When 27 people, including 20 school children, died today in a shooting at an elementary school in Newtown, Conn., the commentators launched into discussions of mental illness and depression and speculation about a dozen other factors that may have influenced the attacker, identified as Adam Lanza, 20.
“Most mass killers have suffered some kind of chronic depression and frustration,” Jack Levin, a Northeastern University professor of sociology and criminology, told NPR. “They externalize responsibility, blaming everybody but themselves for their failings.
“Yet another unstable person has gotten access to firearms and committed an unspeakable crime against innocent children,” said Democratic New York Rep. Jerrold Nadler. “We cannot simply accept this a s a routine product of modern American life.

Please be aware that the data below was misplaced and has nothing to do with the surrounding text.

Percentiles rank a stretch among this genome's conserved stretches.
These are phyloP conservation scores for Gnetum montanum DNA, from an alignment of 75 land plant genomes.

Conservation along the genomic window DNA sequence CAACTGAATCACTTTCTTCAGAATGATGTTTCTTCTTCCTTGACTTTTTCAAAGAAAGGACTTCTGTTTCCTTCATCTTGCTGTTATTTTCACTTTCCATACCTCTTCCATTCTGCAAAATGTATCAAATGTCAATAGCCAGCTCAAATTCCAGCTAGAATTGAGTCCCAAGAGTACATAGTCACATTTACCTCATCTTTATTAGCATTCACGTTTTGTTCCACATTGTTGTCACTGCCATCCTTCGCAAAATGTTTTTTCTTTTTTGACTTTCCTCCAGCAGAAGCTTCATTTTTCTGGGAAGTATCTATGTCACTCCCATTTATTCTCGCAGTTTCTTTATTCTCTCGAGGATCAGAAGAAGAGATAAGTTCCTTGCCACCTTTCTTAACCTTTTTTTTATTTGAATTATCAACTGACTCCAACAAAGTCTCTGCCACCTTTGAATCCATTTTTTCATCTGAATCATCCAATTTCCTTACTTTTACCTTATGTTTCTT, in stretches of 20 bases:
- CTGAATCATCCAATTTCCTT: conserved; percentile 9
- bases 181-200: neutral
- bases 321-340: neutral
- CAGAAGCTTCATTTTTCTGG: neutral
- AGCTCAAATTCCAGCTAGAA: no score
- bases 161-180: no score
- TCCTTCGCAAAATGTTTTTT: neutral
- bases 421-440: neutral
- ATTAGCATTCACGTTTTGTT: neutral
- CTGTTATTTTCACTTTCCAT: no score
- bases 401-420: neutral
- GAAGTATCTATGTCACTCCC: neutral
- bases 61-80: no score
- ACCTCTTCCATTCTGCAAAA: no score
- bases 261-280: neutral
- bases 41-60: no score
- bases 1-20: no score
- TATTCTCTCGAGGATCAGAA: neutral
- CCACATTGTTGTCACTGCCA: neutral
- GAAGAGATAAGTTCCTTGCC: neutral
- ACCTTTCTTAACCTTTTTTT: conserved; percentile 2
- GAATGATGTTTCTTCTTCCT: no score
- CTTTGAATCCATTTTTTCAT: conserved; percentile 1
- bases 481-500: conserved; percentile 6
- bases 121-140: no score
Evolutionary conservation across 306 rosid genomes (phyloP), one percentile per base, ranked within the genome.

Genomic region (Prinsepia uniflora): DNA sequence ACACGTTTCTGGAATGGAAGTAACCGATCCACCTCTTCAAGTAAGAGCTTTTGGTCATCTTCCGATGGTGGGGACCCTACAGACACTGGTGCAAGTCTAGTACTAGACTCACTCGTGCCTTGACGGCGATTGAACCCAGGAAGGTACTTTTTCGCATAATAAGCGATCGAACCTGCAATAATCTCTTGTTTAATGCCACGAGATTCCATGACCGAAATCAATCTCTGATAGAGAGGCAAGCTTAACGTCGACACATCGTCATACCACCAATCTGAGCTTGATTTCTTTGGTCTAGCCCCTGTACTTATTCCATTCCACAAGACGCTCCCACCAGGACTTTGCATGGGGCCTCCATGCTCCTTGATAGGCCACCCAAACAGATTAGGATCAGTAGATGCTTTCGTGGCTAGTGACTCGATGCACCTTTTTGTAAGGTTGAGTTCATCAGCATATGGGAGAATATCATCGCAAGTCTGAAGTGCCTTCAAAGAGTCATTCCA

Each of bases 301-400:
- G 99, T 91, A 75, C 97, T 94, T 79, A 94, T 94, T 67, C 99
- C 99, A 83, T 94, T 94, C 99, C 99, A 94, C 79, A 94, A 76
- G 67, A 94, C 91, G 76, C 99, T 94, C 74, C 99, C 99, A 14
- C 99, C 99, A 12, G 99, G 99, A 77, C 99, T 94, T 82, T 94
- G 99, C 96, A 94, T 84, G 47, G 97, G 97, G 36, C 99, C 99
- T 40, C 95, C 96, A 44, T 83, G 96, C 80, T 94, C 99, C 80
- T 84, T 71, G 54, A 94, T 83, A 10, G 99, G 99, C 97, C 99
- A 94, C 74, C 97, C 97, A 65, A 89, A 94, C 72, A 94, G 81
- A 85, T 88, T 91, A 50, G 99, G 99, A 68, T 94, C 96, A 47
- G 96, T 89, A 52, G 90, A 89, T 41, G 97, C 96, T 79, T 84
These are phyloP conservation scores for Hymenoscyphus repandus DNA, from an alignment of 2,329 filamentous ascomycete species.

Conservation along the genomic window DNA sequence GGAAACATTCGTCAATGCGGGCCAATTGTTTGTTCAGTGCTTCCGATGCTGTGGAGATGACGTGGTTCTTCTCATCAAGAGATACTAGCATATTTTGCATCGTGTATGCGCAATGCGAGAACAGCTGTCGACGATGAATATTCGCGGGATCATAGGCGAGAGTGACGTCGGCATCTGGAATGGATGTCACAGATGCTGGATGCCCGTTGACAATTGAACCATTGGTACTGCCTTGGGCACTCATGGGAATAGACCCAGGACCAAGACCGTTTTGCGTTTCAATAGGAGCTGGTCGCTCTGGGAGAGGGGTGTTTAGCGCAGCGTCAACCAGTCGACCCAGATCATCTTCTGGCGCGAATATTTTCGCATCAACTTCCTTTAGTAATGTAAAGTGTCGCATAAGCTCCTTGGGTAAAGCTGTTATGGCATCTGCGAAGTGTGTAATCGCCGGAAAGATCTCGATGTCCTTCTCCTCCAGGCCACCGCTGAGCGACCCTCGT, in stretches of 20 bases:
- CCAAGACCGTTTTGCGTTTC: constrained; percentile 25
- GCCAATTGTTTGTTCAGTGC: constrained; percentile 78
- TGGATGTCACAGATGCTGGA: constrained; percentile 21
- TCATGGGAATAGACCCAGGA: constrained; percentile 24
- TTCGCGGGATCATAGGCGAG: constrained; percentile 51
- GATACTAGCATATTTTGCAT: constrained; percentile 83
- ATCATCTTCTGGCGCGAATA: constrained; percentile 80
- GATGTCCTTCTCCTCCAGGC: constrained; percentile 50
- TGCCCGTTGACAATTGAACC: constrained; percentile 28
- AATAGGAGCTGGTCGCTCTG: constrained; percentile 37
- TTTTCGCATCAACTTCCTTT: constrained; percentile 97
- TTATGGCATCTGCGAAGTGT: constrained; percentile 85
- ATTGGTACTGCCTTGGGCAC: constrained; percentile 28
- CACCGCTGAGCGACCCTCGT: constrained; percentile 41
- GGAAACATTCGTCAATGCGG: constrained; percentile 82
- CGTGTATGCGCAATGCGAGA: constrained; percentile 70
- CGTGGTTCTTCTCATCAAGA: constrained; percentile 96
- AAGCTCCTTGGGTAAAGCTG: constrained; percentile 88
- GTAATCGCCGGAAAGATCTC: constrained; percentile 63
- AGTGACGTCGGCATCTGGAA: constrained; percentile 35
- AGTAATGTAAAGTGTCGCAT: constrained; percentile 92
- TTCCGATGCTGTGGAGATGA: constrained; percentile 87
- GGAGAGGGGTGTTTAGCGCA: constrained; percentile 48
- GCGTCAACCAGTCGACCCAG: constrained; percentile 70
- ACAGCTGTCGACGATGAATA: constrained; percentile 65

“How many more Columbines and Newtowns must we live through? I am challenging President Obama, the Congress, and the American public to act on our outrage and, finally, do something about this.”
Authorities report the another person was found dead in a home in Newtown, and the investigations were expected to take days.
The firing erupted in two rooms of the Sandy Hook Elementary School, one of which is a kindergarten classroom, according to reports. Lanza’s mother reportedly taught at the school.
House Speaker John Boehner ordered flags at the Capitol to be flown at half-staff and Barack Obama said, “The majority of those who died today were children, beautiful little kids between the ages of 5 and 10 years old.”
Police locked down the school, as well as the neighborhood, confirming the death toll in the school of some 700 students, with survivors released to their parents.
But it didn’t take long for a theme to emerge among opinions about the catastrophe.
Read more here.